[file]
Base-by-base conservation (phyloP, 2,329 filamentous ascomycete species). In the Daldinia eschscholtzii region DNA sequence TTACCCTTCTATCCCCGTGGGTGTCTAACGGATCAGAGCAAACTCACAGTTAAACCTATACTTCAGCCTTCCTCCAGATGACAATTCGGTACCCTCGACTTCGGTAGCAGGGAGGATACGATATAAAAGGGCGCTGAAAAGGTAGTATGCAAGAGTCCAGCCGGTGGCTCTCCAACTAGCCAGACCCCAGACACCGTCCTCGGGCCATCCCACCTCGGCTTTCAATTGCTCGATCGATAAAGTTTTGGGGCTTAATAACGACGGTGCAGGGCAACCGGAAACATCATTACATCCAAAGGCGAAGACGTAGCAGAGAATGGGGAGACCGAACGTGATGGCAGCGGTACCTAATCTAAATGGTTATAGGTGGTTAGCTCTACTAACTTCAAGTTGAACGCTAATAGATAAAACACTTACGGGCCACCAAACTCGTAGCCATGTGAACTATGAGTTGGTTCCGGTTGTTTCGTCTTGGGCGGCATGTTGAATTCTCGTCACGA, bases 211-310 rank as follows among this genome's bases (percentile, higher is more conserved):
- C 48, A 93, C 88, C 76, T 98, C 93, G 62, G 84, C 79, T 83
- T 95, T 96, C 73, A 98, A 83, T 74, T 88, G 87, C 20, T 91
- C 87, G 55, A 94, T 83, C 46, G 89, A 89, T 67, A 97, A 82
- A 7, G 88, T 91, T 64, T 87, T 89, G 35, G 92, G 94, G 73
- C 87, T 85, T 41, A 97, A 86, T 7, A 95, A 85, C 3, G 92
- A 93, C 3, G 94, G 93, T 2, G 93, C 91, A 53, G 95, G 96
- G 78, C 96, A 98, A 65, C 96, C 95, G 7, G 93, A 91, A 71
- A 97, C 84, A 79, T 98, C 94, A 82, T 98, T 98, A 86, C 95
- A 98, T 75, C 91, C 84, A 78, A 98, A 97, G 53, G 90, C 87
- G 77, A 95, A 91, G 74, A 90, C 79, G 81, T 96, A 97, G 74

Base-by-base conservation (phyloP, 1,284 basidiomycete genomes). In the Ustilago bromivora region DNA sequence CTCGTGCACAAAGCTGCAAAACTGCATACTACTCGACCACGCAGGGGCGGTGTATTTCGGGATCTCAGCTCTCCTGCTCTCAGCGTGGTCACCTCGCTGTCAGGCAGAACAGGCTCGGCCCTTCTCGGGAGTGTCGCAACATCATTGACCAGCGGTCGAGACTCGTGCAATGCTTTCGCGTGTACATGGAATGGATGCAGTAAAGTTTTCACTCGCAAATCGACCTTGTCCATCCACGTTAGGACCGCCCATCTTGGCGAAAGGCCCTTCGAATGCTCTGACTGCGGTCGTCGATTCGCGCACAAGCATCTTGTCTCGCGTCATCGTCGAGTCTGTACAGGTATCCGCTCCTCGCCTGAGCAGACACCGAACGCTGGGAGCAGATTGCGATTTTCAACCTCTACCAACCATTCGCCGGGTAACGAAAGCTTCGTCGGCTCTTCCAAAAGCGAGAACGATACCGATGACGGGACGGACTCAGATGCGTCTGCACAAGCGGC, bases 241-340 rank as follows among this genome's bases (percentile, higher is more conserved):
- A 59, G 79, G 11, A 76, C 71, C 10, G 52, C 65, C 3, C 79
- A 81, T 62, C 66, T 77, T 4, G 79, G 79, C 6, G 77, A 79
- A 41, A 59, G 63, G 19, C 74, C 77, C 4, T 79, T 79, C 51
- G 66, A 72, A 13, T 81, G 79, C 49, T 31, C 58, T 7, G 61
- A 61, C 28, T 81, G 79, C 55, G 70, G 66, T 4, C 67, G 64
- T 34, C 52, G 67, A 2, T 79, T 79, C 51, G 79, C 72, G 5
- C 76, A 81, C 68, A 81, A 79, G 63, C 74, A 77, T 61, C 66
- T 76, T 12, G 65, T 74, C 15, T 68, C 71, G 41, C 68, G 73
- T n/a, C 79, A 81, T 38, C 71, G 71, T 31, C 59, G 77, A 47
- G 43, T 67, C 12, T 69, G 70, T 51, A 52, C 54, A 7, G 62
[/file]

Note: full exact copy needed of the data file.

Base-by-base conservation (phyloP, 2,329 filamentous ascomycete species). In the Daldinia eschscholtzii region DNA sequence TTACCCTTCTATCCCCGTGGGTGTCTAACGGATCAGAGCAAACTCACAGTTAAACCTATACTTCAGCCTTCCTCCAGATGACAATTCGGTACCCTCGACTTCGGTAGCAGGGAGGATACGATATAAAAGGGCGCTGAAAAGGTAGTATGCAAGAGTCCAGCCGGTGGCTCTCCAACTAGCCAGACCCCAGACACCGTCCTCGGGCCATCCCACCTCGGCTTTCAATTGCTCGATCGATAAAGTTTTGGGGCTTAATAACGACGGTGCAGGGCAACCGGAAACATCATTACATCCAAAGGCGAAGACGTAGCAGAGAATGGGGAGACCGAACGTGATGGCAGCGGTACCTAATCTAAATGGTTATAGGTGGTTAGCTCTACTAACTTCAAGTTGAACGCTAATAGATAAAACACTTACGGGCCACCAAACTCGTAGCCATGTGAACTATGAGTTGGTTCCGGTTGTTTCGTCTTGGGCGGCATGTTGAATTCTCGTCACGA, bases 211-310 rank as follows among this genome's bases (percentile, higher is more conserved):
- C 48, A 93, C 88, C 76, T 98, C 93, G 62, G 84, C 79, T 83
- T 95, T 96, C 73, A 98, A 83, T 74, T 88, G 87, C 20, T 91
- C 87, G 55, A 94, T 83, C 46, G 89, A 89, T 67, A 97, A 82
- A 7, G 88, T 91, T 64, T 87, T 89, G 35, G 92, G 94, G 73
- C 87, T 85, T 41, A 97, A 86, T 7, A 95, A 85, C 3, G 92
- A 93, C 3, G 94, G 93, T 2, G 93, C 91, A 53, G 95, G 96
- G 78, C 96, A 98, A 65, C 96, C 95, G 7, G 93, A 91, A 71
- A 97, C 84, A 79, T 98, C 94, A 82, T 98, T 98, A 86, C 95
- A 98, T 75, C 91, C 84, A 78, A 98, A 97, G 53, G 90, C 87
- G 77, A 95, A 91, G 74, A 90, C 79, G 81, T 96, A 97, G 74

Base-by-base conservation (phyloP, 1,284 basidiomycete genomes). In the Ustilago bromivora region DNA sequence CTCGTGCACAAAGCTGCAAAACTGCATACTACTCGACCACGCAGGGGCGGTGTATTTCGGGATCTCAGCTCTCCTGCTCTCAGCGTGGTCACCTCGCTGTCAGGCAGAACAGGCTCGGCCCTTCTCGGGAGTGTCGCAACATCATTGACCAGCGGTCGAGACTCGTGCAATGCTTTCGCGTGTACATGGAATGGATGCAGTAAAGTTTTCACTCGCAAATCGACCTTGTCCATCCACGTTAGGACCGCCCATCTTGGCGAAAGGCCCTTCGAATGCTCTGACTGCGGTCGTCGATTCGCGCACAAGCATCTTGTCTCGCGTCATCGTCGAGTCTGTACAGGTATCCGCTCCTCGCCTGAGCAGACACCGAACGCTGGGAGCAGATTGCGATTTTCAACCTCTACCAACCATTCGCCGGGTAACGAAAGCTTCGTCGGCTCTTCCAAAAGCGAGAACGATACCGATGACGGGACGGACTCAGATGCGTCTGCACAAGCGGC, bases 241-340 rank as follows among this genome's bases (percentile, higher is more conserved):
- A 59, G 79, G 11, A 76, C 71, C 10, G 52, C 65, C 3, C 79
- A 81, T 62, C 66, T 77, T 4, G 79, G 79, C 6, G 77, A 79
- A 41, A 59, G 63, G 19, C 74, C 77, C 4, T 79, T 79, C 51
- G 66, A 72, A 13, T 81, G 79, C 49, T 31, C 58, T 7, G 61
- A 61, C 28, T 81, G 79, C 55, G 70, G 66, T 4, C 67, G 64
- T 34, C 52, G 67, A 2, T 79, T 79, C 51, G 79, C 72, G 5
- C 76, A 81, C 68, A 81, A 79, G 63, C 74, A 77, T 61, C 66
- T 76, T 12, G 65, T 74, C 15, T 68, C 71, G 41, C 68, G 73
- T n/a, C 79, A 81, T 38, C 71, G 71, T 31, C 59, G 77, A 47
- G 43, T 67, C 12, T 69, G 70, T 51, A 52, C 54, A 7, G 62